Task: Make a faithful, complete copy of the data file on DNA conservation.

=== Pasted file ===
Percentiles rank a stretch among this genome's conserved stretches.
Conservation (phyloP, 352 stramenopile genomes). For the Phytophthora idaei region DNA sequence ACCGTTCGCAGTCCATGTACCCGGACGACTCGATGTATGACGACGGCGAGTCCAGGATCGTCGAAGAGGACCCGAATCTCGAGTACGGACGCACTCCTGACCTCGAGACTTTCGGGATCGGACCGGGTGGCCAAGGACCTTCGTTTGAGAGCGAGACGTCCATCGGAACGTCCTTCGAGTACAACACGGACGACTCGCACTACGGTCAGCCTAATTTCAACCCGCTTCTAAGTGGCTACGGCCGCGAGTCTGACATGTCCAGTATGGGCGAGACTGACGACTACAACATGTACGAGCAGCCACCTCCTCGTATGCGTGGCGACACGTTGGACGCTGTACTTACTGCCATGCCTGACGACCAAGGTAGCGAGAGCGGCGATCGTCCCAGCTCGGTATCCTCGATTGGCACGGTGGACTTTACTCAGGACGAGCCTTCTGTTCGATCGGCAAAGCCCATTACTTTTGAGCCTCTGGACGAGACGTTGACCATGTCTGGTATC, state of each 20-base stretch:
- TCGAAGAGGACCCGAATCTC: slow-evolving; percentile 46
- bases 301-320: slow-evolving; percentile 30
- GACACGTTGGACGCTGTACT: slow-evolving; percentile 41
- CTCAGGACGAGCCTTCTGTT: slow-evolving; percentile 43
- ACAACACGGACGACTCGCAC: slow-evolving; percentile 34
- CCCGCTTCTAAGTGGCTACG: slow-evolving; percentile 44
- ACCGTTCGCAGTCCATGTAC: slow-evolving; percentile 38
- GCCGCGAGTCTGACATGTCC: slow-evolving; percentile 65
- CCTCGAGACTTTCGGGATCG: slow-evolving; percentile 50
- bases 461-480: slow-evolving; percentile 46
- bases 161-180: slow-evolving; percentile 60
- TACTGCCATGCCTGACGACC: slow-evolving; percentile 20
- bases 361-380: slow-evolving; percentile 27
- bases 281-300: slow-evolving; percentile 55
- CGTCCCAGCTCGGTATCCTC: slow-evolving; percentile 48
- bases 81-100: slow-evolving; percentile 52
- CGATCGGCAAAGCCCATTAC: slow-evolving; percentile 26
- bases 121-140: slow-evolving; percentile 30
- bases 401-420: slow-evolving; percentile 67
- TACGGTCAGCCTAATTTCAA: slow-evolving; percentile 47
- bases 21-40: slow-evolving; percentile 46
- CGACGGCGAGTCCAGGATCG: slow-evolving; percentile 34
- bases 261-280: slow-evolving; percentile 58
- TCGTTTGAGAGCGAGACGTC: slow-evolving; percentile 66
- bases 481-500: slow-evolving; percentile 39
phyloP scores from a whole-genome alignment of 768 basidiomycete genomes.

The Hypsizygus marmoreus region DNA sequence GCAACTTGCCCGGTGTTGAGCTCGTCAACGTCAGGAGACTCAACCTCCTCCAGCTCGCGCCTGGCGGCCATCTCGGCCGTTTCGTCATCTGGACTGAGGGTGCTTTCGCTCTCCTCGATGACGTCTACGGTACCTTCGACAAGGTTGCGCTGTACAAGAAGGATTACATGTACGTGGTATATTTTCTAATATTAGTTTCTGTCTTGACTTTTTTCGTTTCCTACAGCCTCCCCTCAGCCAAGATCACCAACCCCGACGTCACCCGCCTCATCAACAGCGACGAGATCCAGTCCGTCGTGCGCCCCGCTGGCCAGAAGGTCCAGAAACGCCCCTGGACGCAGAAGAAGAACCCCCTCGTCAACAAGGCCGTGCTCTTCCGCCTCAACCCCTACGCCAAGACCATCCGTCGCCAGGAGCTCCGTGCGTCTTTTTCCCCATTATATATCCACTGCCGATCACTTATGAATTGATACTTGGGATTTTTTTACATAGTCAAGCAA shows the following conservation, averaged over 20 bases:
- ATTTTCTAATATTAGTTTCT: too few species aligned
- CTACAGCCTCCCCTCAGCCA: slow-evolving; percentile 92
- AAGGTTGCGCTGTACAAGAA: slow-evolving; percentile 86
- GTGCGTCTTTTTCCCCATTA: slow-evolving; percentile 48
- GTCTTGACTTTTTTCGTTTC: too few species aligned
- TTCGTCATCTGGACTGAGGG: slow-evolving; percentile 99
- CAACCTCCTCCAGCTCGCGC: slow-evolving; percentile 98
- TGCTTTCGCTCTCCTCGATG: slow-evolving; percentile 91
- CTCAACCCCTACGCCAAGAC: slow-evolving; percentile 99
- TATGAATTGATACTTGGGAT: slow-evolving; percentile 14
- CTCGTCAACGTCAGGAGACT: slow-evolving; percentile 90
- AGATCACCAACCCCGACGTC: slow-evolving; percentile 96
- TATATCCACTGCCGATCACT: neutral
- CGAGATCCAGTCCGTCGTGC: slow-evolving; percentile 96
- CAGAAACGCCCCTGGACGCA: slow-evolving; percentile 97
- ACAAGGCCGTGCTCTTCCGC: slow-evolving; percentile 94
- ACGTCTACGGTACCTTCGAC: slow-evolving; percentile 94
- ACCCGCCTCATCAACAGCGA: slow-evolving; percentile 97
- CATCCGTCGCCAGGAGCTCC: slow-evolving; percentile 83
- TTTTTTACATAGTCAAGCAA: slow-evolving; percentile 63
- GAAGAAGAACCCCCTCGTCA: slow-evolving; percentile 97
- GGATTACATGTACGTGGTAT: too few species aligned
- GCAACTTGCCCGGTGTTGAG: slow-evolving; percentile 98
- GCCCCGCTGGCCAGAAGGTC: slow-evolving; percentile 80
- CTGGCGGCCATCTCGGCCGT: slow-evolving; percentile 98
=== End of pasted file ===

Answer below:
Percentiles rank a stretch among this genome's conserved stretches.
Conservation (phyloP, 352 stramenopile genomes). For the Phytophthora idaei region DNA sequence ACCGTTCGCAGTCCATGTACCCGGACGACTCGATGTATGACGACGGCGAGTCCAGGATCGTCGAAGAGGACCCGAATCTCGAGTACGGACGCACTCCTGACCTCGAGACTTTCGGGATCGGACCGGGTGGCCAAGGACCTTCGTTTGAGAGCGAGACGTCCATCGGAACGTCCTTCGAGTACAACACGGACGACTCGCACTACGGTCAGCCTAATTTCAACCCGCTTCTAAGTGGCTACGGCCGCGAGTCTGACATGTCCAGTATGGGCGAGACTGACGACTACAACATGTACGAGCAGCCACCTCCTCGTATGCGTGGCGACACGTTGGACGCTGTACTTACTGCCATGCCTGACGACCAAGGTAGCGAGAGCGGCGATCGTCCCAGCTCGGTATCCTCGATTGGCACGGTGGACTTTACTCAGGACGAGCCTTCTGTTCGATCGGCAAAGCCCATTACTTTTGAGCCTCTGGACGAGACGTTGACCATGTCTGGTATC, state of each 20-base stretch:
- TCGAAGAGGACCCGAATCTC: slow-evolving; percentile 46
- bases 301-320: slow-evolving; percentile 30
- GACACGTTGGACGCTGTACT: slow-evolving; percentile 41
- CTCAGGACGAGCCTTCTGTT: slow-evolving; percentile 43
- ACAACACGGACGACTCGCAC: slow-evolving; percentile 34
- CCCGCTTCTAAGTGGCTACG: slow-evolving; percentile 44
- ACCGTTCGCAGTCCATGTAC: slow-evolving; percentile 38
- GCCGCGAGTCTGACATGTCC: slow-evolving; percentile 65
- CCTCGAGACTTTCGGGATCG: slow-evolving; percentile 50
- bases 461-480: slow-evolving; percentile 46
- bases 161-180: slow-evolving; percentile 60
- TACTGCCATGCCTGACGACC: slow-evolving; percentile 20
- bases 361-380: slow-evolving; percentile 27
- bases 281-300: slow-evolving; percentile 55
- CGTCCCAGCTCGGTATCCTC: slow-evolving; percentile 48
- bases 81-100: slow-evolving; percentile 52
- CGATCGGCAAAGCCCATTAC: slow-evolving; percentile 26
- bases 121-140: slow-evolving; percentile 30
- bases 401-420: slow-evolving; percentile 67
- TACGGTCAGCCTAATTTCAA: slow-evolving; percentile 47
- bases 21-40: slow-evolving; percentile 46
- CGACGGCGAGTCCAGGATCG: slow-evolving; percentile 34
- bases 261-280: slow-evolving; percentile 58
- TCGTTTGAGAGCGAGACGTC: slow-evolving; percentile 66
- bases 481-500: slow-evolving; percentile 39
phyloP scores from a whole-genome alignment of 768 basidiomycete genomes.

The Hypsizygus marmoreus region DNA sequence GCAACTTGCCCGGTGTTGAGCTCGTCAACGTCAGGAGACTCAACCTCCTCCAGCTCGCGCCTGGCGGCCATCTCGGCCGTTTCGTCATCTGGACTGAGGGTGCTTTCGCTCTCCTCGATGACGTCTACGGTACCTTCGACAAGGTTGCGCTGTACAAGAAGGATTACATGTACGTGGTATATTTTCTAATATTAGTTTCTGTCTTGACTTTTTTCGTTTCCTACAGCCTCCCCTCAGCCAAGATCACCAACCCCGACGTCACCCGCCTCATCAACAGCGACGAGATCCAGTCCGTCGTGCGCCCCGCTGGCCAGAAGGTCCAGAAACGCCCCTGGACGCAGAAGAAGAACCCCCTCGTCAACAAGGCCGTGCTCTTCCGCCTCAACCCCTACGCCAAGACCATCCGTCGCCAGGAGCTCCGTGCGTCTTTTTCCCCATTATATATCCACTGCCGATCACTTATGAATTGATACTTGGGATTTTTTTACATAGTCAAGCAA shows the following conservation, averaged over 20 bases:
- ATTTTCTAATATTAGTTTCT: too few species aligned
- CTACAGCCTCCCCTCAGCCA: slow-evolving; percentile 92
- AAGGTTGCGCTGTACAAGAA: slow-evolving; percentile 86
- GTGCGTCTTTTTCCCCATTA: slow-evolving; percentile 48
- GTCTTGACTTTTTTCGTTTC: too few species aligned
- TTCGTCATCTGGACTGAGGG: slow-evolving; percentile 99
- CAACCTCCTCCAGCTCGCGC: slow-evolving; percentile 98
- TGCTTTCGCTCTCCTCGATG: slow-evolving; percentile 91
- CTCAACCCCTACGCCAAGAC: slow-evolving; percentile 99
- TATGAATTGATACTTGGGAT: slow-evolving; percentile 14
- CTCGTCAACGTCAGGAGACT: slow-evolving; percentile 90
- AGATCACCAACCCCGACGTC: slow-evolving; percentile 96
- TATATCCACTGCCGATCACT: neutral
- CGAGATCCAGTCCGTCGTGC: slow-evolving; percentile 96
- CAGAAACGCCCCTGGACGCA: slow-evolving; percentile 97
- ACAAGGCCGTGCTCTTCCGC: slow-evolving; percentile 94
- ACGTCTACGGTACCTTCGAC: slow-evolving; percentile 94
- ACCCGCCTCATCAACAGCGA: slow-evolving; percentile 97
- CATCCGTCGCCAGGAGCTCC: slow-evolving; percentile 83
- TTTTTTACATAGTCAAGCAA: slow-evolving; percentile 63
- GAAGAAGAACCCCCTCGTCA: slow-evolving; percentile 97
- GGATTACATGTACGTGGTAT: too few species aligned
- GCAACTTGCCCGGTGTTGAG: slow-evolving; percentile 98
- GCCCCGCTGGCCAGAAGGTC: slow-evolving; percentile 80
- CTGGCGGCCATCTCGGCCGT: slow-evolving; percentile 98